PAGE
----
Matt Taibbi and the muniland mafia
Matt Taibbi, a contributing editor at Rolling Stone, talks to radio personality Don Imus about municipal bid-rigging.
Cheers to Matt Taibbi for “The Scam Wall Street Learned from the Mafia,” his detailed Rolling Stone article about a municipal bid-rigging scandal that has already resulted in fines totaling nearly $700 million as well as 15 convictions for antitrust violations and wire fraud. A muniland bombshell that first became public over five years ago, the scheme reached its culmination in May when three former executives at GE Capital, General Electric’s finance arm, were convicted on charges of colluding to rig the public bids on muni bonds.
Taibbi laid out the larger picture of the scandal with his characteristic flair:
By conspiring to lower the interest rates that towns earn on these investments [guaranteed investment contracts], the banks systematically stole from schools, hospitals, libraries and nursing homes – from “virtually every state, district and territory in the United States,” according to one settlement. And they did it so cleverly that the victims never even knew they were being cheated. No thumbs were broken, and nobody ended up in a landfill in New Jersey, but money disappeared, lots and lots of it, and its manner of disappearance had a familiar name: organized crime.
Taibbi’s story has gone viral and has helped broaden public understanding of this sorry scheme, which has defrauded municipal entities. But are his assertions that there is organized crime and mafia-like activities in muniland anything other than hyperbole?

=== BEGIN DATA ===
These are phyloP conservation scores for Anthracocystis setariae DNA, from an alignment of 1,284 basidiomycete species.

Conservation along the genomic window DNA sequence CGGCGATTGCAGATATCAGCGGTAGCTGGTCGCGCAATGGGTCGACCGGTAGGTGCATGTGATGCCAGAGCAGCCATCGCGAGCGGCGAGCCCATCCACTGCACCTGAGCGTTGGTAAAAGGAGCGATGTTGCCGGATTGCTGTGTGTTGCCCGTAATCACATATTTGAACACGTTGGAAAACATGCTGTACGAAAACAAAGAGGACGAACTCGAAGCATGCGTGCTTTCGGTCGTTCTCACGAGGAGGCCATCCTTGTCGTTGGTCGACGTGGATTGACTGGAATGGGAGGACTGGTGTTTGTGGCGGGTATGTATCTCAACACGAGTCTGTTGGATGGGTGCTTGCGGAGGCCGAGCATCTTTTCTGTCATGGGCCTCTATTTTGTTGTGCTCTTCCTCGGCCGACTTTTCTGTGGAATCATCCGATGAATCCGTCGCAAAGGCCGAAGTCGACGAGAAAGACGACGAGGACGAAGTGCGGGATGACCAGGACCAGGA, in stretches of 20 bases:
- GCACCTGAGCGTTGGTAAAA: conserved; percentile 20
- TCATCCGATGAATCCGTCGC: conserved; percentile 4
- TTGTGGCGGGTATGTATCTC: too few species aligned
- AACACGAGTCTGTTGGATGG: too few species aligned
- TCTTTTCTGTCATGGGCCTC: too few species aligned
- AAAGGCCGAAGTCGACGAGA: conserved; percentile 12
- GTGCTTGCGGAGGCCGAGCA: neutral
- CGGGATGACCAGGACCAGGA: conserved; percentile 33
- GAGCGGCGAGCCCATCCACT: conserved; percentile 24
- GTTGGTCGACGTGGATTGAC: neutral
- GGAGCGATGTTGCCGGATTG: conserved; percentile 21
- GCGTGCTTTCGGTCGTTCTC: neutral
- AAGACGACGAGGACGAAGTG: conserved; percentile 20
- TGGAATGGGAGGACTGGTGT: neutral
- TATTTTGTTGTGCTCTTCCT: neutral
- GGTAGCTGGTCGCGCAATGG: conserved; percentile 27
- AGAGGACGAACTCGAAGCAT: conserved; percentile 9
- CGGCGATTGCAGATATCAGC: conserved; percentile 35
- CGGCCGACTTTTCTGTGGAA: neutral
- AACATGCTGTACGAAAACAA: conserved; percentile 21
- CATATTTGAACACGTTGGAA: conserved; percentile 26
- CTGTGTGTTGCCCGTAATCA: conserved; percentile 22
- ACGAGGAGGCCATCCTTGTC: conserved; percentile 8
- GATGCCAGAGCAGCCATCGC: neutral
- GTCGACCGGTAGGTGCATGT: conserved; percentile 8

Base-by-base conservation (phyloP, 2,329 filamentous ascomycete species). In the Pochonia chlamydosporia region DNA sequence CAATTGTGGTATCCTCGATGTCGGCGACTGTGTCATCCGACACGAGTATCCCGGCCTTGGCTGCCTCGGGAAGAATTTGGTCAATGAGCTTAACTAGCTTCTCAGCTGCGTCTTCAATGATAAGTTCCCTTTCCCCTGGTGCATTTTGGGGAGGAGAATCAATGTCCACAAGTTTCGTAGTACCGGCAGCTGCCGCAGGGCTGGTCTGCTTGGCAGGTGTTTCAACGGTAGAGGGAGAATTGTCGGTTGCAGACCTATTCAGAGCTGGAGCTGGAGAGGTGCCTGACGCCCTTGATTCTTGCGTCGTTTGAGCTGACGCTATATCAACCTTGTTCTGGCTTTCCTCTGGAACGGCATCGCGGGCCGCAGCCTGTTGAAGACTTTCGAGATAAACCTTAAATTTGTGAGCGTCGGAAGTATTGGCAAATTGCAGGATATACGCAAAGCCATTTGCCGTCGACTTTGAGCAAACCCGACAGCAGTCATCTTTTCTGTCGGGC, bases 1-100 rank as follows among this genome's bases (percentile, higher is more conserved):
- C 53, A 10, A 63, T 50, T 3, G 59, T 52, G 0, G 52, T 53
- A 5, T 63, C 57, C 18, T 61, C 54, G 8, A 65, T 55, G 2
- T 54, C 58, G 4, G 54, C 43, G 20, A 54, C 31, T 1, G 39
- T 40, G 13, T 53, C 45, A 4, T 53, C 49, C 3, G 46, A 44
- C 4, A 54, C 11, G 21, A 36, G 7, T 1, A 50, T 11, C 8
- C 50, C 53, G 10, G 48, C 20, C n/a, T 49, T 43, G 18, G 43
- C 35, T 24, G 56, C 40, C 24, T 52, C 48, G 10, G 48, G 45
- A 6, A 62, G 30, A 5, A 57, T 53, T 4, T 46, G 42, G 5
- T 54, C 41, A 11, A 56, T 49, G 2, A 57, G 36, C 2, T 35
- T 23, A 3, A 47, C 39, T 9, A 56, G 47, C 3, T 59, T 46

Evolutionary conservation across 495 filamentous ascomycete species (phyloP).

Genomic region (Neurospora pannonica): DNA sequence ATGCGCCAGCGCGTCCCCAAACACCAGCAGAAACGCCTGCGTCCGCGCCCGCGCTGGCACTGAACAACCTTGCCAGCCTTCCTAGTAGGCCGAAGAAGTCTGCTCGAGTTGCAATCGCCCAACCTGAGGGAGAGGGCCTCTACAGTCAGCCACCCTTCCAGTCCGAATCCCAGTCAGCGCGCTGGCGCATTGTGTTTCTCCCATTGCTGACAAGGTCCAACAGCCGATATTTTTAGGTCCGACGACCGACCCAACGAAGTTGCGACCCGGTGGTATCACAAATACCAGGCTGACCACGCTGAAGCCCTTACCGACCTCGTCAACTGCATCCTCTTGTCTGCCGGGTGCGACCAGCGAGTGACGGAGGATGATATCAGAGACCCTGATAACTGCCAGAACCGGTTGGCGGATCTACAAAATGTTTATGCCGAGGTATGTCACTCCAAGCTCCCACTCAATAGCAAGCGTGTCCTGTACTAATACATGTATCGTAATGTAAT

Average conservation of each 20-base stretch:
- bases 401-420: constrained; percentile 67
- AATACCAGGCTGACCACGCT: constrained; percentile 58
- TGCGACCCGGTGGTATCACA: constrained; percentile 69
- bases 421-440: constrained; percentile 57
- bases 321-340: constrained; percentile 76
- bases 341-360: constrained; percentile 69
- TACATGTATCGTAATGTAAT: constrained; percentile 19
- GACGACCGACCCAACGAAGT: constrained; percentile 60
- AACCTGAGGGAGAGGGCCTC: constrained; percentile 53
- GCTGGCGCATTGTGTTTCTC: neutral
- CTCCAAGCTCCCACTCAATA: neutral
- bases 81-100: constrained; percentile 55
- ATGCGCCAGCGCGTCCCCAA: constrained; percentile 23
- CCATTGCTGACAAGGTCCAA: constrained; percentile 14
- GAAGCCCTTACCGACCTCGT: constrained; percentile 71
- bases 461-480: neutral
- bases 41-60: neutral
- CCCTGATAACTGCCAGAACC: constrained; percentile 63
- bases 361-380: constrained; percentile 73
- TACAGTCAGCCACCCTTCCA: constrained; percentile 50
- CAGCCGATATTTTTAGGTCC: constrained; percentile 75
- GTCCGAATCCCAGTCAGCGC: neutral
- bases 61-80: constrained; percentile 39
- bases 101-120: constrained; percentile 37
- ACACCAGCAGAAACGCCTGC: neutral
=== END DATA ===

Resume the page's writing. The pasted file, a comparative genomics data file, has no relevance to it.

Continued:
Joe Mysak of Bloomberg, a top municipal bond commentator, wrote in May that the bid-rigging trial “caps the biggest scandal in the market’s history”:
The essence of the story is that the public’s trust was violated. A group of bankers took advantage of public officials, because they could, because nobody was looking. As in so much of the public finance business, officials trusted professionals to do the right thing. And they got scammed.
To date, the government has collected 15 guilty pleas or verdicts and almost $700 million in penalties from some of the biggest names in the business, including Bank of America Corp., JPMorgan Chase & Co., UBS AG and Wells Fargo & Co. and there’s no telling when it will stop.
This ought to be a moment of profound introspection for everyone. Instead, nobody wants to talk about it. Last year at the Government Finance Officers Association’s annual conference, there was a panel discussion on the new Dodd-Frank rules and their impact on public finance, and guaranteed investment contracts and swaps came up. I fired in one question from the floor, to the expert Washington lawyers collected on the stage: how bad was it? What happened to inspire all these new rules and proposed new rules? Everyone passed.
The response to Mysak’s query says a lot about the omertà that permeates muniland. It wouldn’t surprise me if some of the expert Washington lawyers that he questioned drew up the documents for many of the muni bid-rigging deals, or at least were aware of the cases the Justice Department was building. It suggests to me that the industry is unwilling or unable to police its own actions and set reasonable professional standards. Mysak goes on (emphasis mine):
The larger question the market has to answer, it seems to me, is whether the system is so shot through with conflicts of interest and gaps in sophistication and information that conventional morality is impossible.
Can this thing we call the municipal market resist corruption? It’s time for the good guys, and I know you’re out there, to use this trauma as a teachable moment.
That Mysak, who has been reporting on the municipal bond market for more than 30 years, shares Taibbi’s dismay over the amount of bad-faith dealing in the market is telling. Dodd-Frank’s new muniland provisions should help strengthen regulatory oversight, but in the end it’s up to market participants to be upright enough not to defraud municipal entities and clients.